Today is the first day of Plastic Free July! If you’ve not heard of this this ambitious personal challenge then it’s probably because it started in Australia only two years ago. I knew nothing of it until this post by @treadmyownpath was retweeted in my Twitter feed a few weeks ago and caught my eye.
I’ll admit that on first read I thought it was an excellent post but not a concept I could ever contemplate. Although a simple idea, surely giving up single-use plastics for a month is impossible? The blogger kindly suggests that if you can’t go the duration then perhaps you might like to try a week or even one shopping trip. Not for me, I thought. Shampoo bottles! Plastic tomato trays! Cling film! I have to admit though that it started some wheels slowly turning in my brain and every now and again I reconsidered whether it might actually be something I could tackle in a lesser form.
A while later a second post appeared on twitter and I realised that I had to take some action – even if I can’t begin to aim for a month without single-use plastics I am going to try and seriously cut it down and if nothing else, I will make conscious decisions about my use of plastics.
(Does anyone else notice that this is eerily similar to when I first read about the concept of giving up supermarkets for a month? I didn’t think I could do it but I couldn’t get the idea out of my mind then of course I did it and it’s changed my shopping habits irreversibly…)
So here goes, it’s the 1st of July and I’m cutting down on single-use plastics, challenging myself on those that I do use and looking for alternatives that will allow me to do better next time. I’ll incorporate this into my Meaner Greener Me blog and give weekly updates.
Here’s how I got on today…
The first thing that happened was that a big order of things arrived from the Ethical Superstore. I nervously opened it to find out how badly I’d failed before I’d even started. My order consisted of:
- 5 packs of toilet roll (wrapped in ‘plasticizer-free and fully compostable packaging’)
- a box of dishwasher tablets (cardboard box with tablets in plastic packaging)
- 12 tins of sweetcorn &12 tins of tomatoes (each group of 12 packaged in cardboard and plastic packaging)
- a bottle of washing up liquid (plastic bottle)
- 2 bags of dried apricots (wrapped in weird crinkly packaging that says 100% recyclable with a code I can look up to find out how)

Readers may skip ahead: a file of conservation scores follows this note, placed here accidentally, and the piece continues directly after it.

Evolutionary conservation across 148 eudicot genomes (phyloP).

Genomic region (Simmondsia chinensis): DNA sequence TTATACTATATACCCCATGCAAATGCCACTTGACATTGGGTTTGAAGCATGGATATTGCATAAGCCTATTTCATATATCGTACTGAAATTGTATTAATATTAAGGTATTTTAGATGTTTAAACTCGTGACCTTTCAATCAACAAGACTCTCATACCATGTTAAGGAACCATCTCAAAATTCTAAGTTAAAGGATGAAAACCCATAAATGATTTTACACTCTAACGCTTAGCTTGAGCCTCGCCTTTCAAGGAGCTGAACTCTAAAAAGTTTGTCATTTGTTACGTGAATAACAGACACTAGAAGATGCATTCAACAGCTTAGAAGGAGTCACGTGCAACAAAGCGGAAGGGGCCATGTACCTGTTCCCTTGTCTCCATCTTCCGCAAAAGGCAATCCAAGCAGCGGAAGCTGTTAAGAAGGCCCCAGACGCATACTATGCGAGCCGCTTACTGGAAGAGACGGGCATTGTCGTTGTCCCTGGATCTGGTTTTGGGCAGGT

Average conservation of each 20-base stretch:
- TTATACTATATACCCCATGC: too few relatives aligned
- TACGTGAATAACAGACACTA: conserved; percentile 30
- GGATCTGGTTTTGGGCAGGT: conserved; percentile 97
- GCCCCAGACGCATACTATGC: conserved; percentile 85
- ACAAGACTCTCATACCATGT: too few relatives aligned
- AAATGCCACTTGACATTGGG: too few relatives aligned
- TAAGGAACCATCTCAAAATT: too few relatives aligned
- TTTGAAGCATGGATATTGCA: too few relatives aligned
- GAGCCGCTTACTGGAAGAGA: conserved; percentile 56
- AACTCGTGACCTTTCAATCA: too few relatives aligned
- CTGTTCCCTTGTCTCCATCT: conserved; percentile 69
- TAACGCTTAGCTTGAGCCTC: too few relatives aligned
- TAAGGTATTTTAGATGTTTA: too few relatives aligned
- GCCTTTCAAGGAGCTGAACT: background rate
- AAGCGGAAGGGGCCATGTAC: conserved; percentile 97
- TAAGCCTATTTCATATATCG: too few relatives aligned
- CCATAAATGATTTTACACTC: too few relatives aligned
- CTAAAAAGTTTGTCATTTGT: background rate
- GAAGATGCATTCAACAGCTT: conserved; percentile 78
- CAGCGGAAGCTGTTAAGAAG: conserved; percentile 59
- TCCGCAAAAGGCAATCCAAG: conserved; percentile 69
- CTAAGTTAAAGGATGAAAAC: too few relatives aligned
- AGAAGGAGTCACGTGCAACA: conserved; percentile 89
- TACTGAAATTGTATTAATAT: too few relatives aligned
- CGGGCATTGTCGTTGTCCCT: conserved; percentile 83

- 2 bags of flour (paper bags)
While not perfect, it could be worse. Had I bought my usual brand of toilet roll at the supermarket, it would probably have been wrapped in plastic. I could have avoided the plastic on the tins at the supermarket but I’m guessing that they would have been wrapped like that to survive the journey from supplier to supermarket. Is there anywhere you can get washing up liquid that doesn’t come in plastic?….I’ve just done a quick search on the web and found these washing up fairies! Lovely but currently unavailable, I need to search again for the next time I need it. The bags of apricots are possibly plastic – I need to look up their code to find out if they are ‘less plastic’ than those I’d buy at the supermarket or, even better, maybe I can find apricots that are sold by weight and then packaged in brown bags? I know one or two places that may do this.
Most of my day was spent in the house with my children but we did venture out to get some ‘equipment’ we needed for recipes. (I am doing much more cooking lately in an attempt to reduce my food waste and my packaging). We bought some cake tins and some lolly sticks.
The sticks came in a small polythene bag but to compensate I refused a carrier bag and duly explained to the shop assistant (who couldn’t have been less interested!) that I was refusing a bag because it was Plastic Free July.
On returning home I decided to make some bread in our newly-purchased bread maker. I bought this as I believe home made bread to be healthier (at least you get to control what goes into it) and, in keeping with my ‘meaner greener me’ mindset, to avoid using the supermarket for bread as well as reducing the overall packaging.
Just as I was removing the newly baked loaf from the machine however I remembered that I usually wrap the finished article in cling film as I’ve not got around to buying a big enough tin for it. Determined not to use this unnecessary plastic however, I found my largest cake tin, ate the slice of cake that was left in it (needs must!), washed it out and sliced my loaf so that it could be accommodated.
As I was polishing my halo, I remembered one of the bread ingredients – the skimmed milk powder – comes in a container with a plastic lid! So more research is needed – I was right, cutting out single use plastics is very difficult!
If you want to read more about Plastic Free July then do look up the official website www.plasticfreejuly.org which is full of great tips about how to replace the plastic in your life and track those taking part with the hash tag plasticfreejuly Good luck!